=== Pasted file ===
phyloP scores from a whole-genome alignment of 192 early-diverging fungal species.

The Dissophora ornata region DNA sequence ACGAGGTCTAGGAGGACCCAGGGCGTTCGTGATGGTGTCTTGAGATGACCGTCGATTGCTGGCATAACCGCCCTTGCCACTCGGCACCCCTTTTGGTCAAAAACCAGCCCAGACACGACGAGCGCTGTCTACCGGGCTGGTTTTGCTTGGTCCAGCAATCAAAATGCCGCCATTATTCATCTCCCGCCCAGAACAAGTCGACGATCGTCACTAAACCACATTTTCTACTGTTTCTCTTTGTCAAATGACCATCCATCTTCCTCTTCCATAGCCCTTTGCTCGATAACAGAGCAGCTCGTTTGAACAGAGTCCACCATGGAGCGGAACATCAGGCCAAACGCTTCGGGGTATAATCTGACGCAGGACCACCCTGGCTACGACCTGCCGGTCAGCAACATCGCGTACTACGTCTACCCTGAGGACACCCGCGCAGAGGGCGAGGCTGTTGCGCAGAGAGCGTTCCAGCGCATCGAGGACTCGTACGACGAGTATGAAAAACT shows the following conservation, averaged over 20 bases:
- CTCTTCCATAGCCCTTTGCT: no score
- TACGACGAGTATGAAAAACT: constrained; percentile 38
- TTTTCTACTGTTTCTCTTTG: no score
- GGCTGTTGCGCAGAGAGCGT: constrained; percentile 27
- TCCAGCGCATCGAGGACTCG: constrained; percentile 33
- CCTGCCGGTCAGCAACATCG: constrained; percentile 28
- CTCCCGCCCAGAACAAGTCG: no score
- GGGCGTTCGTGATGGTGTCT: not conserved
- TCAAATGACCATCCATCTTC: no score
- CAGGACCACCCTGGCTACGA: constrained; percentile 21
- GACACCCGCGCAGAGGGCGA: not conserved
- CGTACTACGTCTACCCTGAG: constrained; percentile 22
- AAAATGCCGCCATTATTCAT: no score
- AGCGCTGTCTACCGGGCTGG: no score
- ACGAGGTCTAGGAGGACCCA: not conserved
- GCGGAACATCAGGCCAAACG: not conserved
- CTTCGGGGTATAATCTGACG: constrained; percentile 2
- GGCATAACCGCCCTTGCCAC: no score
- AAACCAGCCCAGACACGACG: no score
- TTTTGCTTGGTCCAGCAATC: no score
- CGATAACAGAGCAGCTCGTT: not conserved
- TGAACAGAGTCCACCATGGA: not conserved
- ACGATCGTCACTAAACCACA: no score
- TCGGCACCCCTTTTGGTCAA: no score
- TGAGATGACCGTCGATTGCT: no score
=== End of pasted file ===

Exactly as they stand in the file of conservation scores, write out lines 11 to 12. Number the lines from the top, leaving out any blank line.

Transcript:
- TCAAATGACCATCCATCTTC: no score
- CAGGACCACCCTGGCTACGA: constrained; percentile 21